Use this URL to cite or link to this record in EThOS: http://ethos.bl.uk/OrderDetails.do?uin=uk.bl.ethos.694652
Title: Modernity and Irish photographic publications, 1922 to 1949
Author: Fitzpatrick, Orla
ISNI:       0000 0004 5992 4873
Awarding Body: Ulster University
Current Institution: Ulster University
Date of Award: 2016
Availability of Full Text:
Full text unavailable from EThOS. Thesis embargoed until 31 Aug 2018
Abstract:
Historians of Irish photography have emphasised the country's nineteenth century contributions to the medium. However, the critical period of state formation, between 1922 and 1949, has not been considered fully. Likewise, the printed image has not being examined discretely within the Irish context. This study explored how photographic publications, encountered, reflected or embodied the key concept of modernity during this period. Looking at both Northern Ireland and the Irish Free State, it asked how were the urban/rural and the modem/traditional depicted? These photographically illustrated books, journals and magazines, were scrutinized using the tools of design and art history, and material culture. This approach acknowledges that the choice of printing technique, paper, ink, typography and design all shape how an audience engages with a publication. Their production was sometimes hampered by external factors not least the worldwide economy; a small indigenous market; a trade war with Britain; and limited access to foreign export markets. The standard of design and photographic education and a conservative printing industry also impacted upon the look of Irish photographic publications. Key publications revealed how Ireland used photography to showcase itself at international events, such as the Eucharistic Congress of 1932, and the New York World's Fair of 1939. Whilst an examination of official tourist publications showed that tropes such as the 'cottage landscape' and the 'Irish colleen' were presented photographically and re-packaged for both an external and internal audience. The use of photography in the portrayal of the Belfast blitz of 1941 highlights the Northern state's concerns about its self-identity. The vibrancy of Ireland's engagement with photography was also reflected by amateur photographic practice, as evidenced in a close reading of an Irish photographic monthly, The Camera. Throughout this period essentialist tendencies, which mined the past and preferenced the rural, ran concurrently with forward-looking agendas and limited modernisation. The photographic publications considered within this study reflect this complex engagement with modernity.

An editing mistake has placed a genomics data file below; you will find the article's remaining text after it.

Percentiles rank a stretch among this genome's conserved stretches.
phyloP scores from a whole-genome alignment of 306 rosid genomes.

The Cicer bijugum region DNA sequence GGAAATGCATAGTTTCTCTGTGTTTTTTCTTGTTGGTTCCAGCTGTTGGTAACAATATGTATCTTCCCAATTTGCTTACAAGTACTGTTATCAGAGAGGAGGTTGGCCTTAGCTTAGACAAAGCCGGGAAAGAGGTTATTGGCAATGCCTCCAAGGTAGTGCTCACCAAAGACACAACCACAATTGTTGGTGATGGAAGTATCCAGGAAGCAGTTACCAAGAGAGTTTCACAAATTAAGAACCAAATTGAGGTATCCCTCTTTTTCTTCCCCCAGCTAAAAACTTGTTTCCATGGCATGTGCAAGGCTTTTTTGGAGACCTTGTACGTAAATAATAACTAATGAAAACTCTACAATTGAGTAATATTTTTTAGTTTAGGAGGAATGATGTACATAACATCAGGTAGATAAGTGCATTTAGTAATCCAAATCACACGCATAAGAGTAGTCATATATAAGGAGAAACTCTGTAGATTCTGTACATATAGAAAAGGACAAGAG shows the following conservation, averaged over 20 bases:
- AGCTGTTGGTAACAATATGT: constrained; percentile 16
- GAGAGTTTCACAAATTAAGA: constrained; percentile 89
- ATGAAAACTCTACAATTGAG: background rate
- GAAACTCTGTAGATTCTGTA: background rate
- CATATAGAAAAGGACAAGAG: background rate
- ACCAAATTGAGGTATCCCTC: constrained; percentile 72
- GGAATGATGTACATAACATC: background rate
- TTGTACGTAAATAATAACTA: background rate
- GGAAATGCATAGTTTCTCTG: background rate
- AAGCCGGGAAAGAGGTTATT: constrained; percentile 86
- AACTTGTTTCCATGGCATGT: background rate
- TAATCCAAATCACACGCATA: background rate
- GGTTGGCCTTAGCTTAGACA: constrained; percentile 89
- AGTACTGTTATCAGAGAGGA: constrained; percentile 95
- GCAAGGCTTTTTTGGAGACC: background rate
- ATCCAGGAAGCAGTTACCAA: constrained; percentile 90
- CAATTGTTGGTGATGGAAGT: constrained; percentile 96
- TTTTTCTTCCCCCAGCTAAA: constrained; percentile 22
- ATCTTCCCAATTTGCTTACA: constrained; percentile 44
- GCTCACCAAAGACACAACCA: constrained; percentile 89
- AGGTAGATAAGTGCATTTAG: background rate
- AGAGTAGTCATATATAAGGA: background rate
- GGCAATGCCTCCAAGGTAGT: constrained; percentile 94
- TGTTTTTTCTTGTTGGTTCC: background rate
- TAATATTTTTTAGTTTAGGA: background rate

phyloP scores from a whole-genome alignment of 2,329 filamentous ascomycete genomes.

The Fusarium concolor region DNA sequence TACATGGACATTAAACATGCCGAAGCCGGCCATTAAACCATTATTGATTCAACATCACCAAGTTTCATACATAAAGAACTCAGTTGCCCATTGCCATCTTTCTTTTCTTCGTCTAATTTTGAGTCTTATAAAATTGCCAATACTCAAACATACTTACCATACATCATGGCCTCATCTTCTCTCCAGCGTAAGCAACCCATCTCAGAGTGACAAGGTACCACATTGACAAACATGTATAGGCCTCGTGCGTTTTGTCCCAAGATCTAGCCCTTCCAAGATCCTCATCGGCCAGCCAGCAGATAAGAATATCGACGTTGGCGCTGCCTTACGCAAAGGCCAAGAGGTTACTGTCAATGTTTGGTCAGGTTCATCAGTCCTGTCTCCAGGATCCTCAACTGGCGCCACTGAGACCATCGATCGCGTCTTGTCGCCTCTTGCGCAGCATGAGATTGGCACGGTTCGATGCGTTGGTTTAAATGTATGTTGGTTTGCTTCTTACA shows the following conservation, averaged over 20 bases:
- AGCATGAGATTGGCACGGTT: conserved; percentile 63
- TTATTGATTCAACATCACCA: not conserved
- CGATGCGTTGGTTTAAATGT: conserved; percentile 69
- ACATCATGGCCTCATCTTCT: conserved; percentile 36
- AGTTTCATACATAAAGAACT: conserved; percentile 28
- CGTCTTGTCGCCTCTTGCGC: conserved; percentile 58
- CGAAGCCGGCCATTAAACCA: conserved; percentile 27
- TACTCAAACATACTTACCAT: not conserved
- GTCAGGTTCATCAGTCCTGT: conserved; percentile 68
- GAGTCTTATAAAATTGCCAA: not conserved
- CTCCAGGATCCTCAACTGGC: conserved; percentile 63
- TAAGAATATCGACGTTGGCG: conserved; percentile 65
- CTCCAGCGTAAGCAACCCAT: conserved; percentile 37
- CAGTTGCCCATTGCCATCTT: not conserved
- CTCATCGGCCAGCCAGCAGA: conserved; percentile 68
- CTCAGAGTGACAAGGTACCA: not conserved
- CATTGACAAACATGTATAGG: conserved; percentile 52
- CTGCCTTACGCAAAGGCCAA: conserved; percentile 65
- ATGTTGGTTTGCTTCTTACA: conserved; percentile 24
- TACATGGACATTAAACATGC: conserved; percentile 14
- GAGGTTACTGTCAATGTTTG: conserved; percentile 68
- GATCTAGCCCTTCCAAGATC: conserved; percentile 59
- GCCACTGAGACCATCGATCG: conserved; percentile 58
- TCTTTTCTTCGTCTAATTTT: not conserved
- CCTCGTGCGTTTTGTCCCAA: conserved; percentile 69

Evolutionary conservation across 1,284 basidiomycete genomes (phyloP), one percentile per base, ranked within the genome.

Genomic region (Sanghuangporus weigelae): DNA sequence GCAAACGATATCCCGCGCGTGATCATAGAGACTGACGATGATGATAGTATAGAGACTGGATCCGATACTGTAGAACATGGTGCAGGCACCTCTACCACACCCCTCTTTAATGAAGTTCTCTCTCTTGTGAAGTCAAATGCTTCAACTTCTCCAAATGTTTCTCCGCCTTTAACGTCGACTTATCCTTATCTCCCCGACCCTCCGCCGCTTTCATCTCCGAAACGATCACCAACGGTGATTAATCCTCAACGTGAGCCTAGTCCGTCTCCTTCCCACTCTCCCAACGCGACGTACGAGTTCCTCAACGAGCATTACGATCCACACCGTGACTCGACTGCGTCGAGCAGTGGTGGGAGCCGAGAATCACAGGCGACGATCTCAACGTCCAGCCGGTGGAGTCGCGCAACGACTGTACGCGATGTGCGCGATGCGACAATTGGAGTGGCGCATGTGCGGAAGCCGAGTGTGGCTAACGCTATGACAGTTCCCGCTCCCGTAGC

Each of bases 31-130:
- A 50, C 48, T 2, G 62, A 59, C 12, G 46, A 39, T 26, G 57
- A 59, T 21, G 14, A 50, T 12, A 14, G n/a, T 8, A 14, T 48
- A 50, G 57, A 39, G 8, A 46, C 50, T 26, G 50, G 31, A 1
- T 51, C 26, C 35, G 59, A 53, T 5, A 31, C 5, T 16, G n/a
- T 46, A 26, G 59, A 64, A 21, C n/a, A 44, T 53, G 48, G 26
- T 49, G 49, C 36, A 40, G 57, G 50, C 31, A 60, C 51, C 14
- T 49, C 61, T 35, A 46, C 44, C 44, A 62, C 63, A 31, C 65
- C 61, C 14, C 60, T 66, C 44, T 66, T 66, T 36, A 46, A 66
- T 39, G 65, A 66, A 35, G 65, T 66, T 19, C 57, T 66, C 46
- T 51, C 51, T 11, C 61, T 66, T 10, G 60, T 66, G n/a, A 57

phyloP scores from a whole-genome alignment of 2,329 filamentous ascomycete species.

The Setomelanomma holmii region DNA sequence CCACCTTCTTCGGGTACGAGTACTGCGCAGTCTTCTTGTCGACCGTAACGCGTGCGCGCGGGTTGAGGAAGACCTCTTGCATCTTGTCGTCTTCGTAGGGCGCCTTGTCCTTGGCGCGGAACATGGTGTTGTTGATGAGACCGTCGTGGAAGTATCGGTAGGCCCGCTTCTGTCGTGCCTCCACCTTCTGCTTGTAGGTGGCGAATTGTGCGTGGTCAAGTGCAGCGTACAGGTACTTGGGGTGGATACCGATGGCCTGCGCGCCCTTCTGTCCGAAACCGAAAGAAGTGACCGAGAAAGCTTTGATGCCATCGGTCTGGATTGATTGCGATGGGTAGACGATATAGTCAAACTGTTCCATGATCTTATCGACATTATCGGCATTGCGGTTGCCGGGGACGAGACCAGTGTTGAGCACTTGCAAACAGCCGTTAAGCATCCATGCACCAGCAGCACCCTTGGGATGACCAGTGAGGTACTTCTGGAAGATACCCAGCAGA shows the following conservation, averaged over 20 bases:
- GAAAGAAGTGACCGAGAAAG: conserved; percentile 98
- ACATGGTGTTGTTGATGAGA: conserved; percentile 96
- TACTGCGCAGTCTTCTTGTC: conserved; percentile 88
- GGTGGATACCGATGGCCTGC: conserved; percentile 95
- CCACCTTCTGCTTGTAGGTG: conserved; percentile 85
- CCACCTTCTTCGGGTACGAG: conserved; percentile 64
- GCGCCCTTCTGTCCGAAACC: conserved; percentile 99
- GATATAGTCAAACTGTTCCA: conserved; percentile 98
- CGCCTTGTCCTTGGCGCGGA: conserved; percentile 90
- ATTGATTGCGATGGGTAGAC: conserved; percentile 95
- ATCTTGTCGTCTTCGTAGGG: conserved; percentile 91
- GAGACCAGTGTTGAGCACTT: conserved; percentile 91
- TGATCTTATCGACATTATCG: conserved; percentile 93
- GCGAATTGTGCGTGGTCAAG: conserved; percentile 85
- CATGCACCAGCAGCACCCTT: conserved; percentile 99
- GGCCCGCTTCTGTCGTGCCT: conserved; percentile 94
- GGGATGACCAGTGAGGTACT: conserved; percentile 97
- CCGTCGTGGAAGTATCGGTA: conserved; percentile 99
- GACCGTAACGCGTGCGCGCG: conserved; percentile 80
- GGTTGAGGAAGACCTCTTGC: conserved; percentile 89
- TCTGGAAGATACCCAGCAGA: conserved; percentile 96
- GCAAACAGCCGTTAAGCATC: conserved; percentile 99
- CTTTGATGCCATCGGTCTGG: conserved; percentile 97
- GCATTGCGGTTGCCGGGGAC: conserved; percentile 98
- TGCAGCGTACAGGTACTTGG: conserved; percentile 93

Supervisor: Not available Sponsor: Not available
Qualification Name: Thesis (Ph.D.) Qualification Level: Doctoral
EThOS ID: uk.bl.ethos.694652  DOI: Not available
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